Oh TG, Wang SC, Acharya BR, et al.
The Nuclear Receptor, RORγ, Regulates Pathways Necessary for Breast Cancer Metastasis.
EBioMedicine. 2016; 6:59-72 [PubMed] Article available free on PMC after 06/04/2017 Related Publications
We have previously reported that RORγ expression was decreased in ER-ve breast cancer, and increased expression improves clinical outcomes. However, the underlying RORγ dependent mechanisms that repress breast carcinogenesis have not been elucidated. Here we report that RORγ negatively regulates the oncogenic TGF-β/EMT and mammary stem cell (MaSC) pathways, whereas RORγ positively regulates DNA-repair. We demonstrate that RORγ expression is: (i) decreased in basal-like subtype cancers, and (ii) inversely correlated with histological grade and drivers of carcinogenesis in breast cancer cohorts. Furthermore, integration of RNA-seq and ChIP-chip data reveals that RORγ regulates the expression of many genes involved in TGF-β/EMT-signaling, DNA-repair and MaSC pathways (including the non-coding RNA, LINC00511). In accordance, pharmacological studies demonstrate that an RORγ agonist suppresses breast cancer cell viability, migration, the EMT transition (microsphere outgrowth) and mammosphere-growth. In contrast, RNA-seq demonstrates an RORγ inverse agonist induces TGF-β/EMT-signaling. These findings suggest pharmacological modulation of RORγ activity may have utility in breast cancer.

Wang DY, Wu YN, Huang JQ, et al.
Hippo/YAP signaling pathway is involved in osteosarcoma chemoresistance.
Chin J Cancer. 2016; 35:47 [PubMed] Article available free on PMC after 06/04/2017 Related Publications
BACKGROUND: Osteosarcoma is the most common bone malignancy in children and adolescents, and 20%-30% of the patients suffer from poor prognosis because of individual chemoresistance. The Hippo/yes-associated protein (YAP) signaling pathway has been shown to play a role in tumor chemoresistance, but no previous report has focused on its involvement in osteosarcoma chemoresistance. This study aimed to investigate the role of the Hippo/YAP signaling pathway in osteosarcoma chemoresistance and to determine potential treatment targets.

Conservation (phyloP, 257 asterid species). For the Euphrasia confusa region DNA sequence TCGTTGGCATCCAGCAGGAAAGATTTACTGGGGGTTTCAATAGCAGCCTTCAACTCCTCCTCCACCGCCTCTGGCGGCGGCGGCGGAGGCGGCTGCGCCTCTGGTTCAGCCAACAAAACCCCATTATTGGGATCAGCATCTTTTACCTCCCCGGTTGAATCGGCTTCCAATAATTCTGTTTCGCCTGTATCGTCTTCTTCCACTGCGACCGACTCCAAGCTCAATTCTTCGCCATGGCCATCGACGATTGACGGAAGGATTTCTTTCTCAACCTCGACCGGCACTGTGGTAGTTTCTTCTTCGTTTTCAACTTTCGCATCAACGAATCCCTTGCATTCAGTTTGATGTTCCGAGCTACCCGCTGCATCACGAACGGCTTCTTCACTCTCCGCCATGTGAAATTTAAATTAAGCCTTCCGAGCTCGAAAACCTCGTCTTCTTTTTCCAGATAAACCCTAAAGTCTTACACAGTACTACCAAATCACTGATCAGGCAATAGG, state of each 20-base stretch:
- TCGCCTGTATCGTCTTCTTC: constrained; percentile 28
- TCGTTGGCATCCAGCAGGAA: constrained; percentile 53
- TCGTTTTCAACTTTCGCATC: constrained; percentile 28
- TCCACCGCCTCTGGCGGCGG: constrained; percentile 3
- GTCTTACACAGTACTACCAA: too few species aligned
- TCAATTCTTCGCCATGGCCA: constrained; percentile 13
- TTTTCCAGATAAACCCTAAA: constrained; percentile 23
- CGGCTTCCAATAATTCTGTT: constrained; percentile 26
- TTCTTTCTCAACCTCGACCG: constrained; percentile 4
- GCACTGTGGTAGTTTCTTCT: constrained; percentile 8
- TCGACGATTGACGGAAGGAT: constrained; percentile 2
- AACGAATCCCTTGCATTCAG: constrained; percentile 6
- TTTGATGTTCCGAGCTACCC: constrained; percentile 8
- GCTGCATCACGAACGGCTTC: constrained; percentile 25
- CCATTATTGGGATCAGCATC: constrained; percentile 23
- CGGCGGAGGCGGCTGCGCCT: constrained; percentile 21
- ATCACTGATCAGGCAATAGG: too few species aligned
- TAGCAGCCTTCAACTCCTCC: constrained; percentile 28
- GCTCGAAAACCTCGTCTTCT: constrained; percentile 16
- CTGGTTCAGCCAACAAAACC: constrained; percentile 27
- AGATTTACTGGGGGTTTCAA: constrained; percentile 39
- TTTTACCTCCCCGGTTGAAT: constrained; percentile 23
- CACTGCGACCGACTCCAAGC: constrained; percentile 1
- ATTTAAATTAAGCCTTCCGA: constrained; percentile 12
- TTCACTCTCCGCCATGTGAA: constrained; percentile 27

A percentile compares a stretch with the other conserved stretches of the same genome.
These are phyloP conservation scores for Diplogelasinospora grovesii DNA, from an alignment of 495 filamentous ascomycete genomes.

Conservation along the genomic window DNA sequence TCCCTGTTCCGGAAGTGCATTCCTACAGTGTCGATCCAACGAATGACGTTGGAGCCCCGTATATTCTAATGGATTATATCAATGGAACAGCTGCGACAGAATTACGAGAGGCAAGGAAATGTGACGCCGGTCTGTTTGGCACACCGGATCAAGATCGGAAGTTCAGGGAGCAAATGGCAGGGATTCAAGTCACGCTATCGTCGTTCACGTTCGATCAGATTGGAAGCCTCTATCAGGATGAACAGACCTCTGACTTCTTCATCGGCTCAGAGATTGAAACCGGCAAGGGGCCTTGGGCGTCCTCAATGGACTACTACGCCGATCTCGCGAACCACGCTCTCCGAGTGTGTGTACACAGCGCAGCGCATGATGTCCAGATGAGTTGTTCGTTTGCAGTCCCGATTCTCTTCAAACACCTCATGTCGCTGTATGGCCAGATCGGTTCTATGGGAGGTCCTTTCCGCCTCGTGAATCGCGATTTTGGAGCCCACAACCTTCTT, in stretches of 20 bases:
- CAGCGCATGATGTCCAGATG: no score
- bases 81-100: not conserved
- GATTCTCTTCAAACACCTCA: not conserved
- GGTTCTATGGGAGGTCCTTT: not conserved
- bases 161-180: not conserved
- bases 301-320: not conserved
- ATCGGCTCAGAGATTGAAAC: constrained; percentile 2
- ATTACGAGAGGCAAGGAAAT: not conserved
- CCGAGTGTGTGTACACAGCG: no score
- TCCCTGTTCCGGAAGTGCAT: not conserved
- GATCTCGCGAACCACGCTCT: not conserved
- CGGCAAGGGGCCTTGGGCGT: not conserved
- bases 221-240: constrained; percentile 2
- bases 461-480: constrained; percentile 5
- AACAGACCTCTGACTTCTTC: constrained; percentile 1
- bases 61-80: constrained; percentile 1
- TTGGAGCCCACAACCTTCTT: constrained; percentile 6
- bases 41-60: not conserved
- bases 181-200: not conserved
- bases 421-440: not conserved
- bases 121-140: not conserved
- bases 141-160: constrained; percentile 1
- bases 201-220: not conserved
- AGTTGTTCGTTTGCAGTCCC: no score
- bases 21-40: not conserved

METHODS: Using the Cell Titer-Glo Luminescent cell viability assay and flow cytometry analysis, we determined the proliferation and chemosensitivity of YAP-overexpressing and YAP-knockdown osteosarcoma cells. In addition, using western blotting and the real-time polymerase chain reaction technique, we investigated the alteration of the Hippo/YAP signaling pathway in osteosarcoma cells treated with chemotherapeutic agents.
RESULTS: Mammalian sterile 20-like kinase 1 (MST1) degradation was increased, and large tumor suppressor kinase 1/2 (LATS1/2) total protein levels were decreased by methotrexate and doxorubicin, which increased activation and nuclear translocation of YAP. Moreover, YAP increased the proliferation and chemoresistance of MG63 cells.
CONCLUSIONS: The Hippo/YAP signaling pathway plays a role in osteosarcoma chemoresistance, and YAP is a potential target for reducing chemoresistance.

Puglisi M, Stewart A, Thavasu P, et al.
Characterisation of the Phosphatidylinositol 3-Kinase Pathway in Non-Small Cell Lung Cancer Cells Isolated from Pleural Effusions.
Oncology. 2016; 90(5):280-8 [PubMed] Related Publications
OBJECTIVES: We hypothesised that it was possible to quantify phosphorylation of important nodes in the phosphatidylinositol 3-kinase (PI3K) pathway in cancer cells isolated from pleural effusions of patients with non-small cell lung cancer (NSCLC) and study their correlation to somatic mutations and clinical outcomes.
MATERIALS AND METHODS: Cells were immunomagnetically separated from samples of pleural effusion in patients with NSCLC. p-AKT, p-S6K and p-GSK3β levels were quantified by ELISA; targeted next-generation sequencing was used to characterise mutations in 26 genes.
RESULTS: It was possible to quantify phosphoproteins in cells isolated from 38/43 pleural effusions. There was a significant correlation between p-AKT and p-S6K levels [r = 0.85 (95% confidence interval 0.73-0.92), p < 0.0001], but not p-AKT and p-GSK3β levels [r = 0.19 (95% confidence interval -0.16 to 0.5), p = 0.3]. A wide range of mutations was described and p-S6K was higher in samples that harboured at least one mutation compared to those that did not (p = 0.03). On multivariate analysis, p-S6K levels were significantly associated with poor survival (p < 0.01).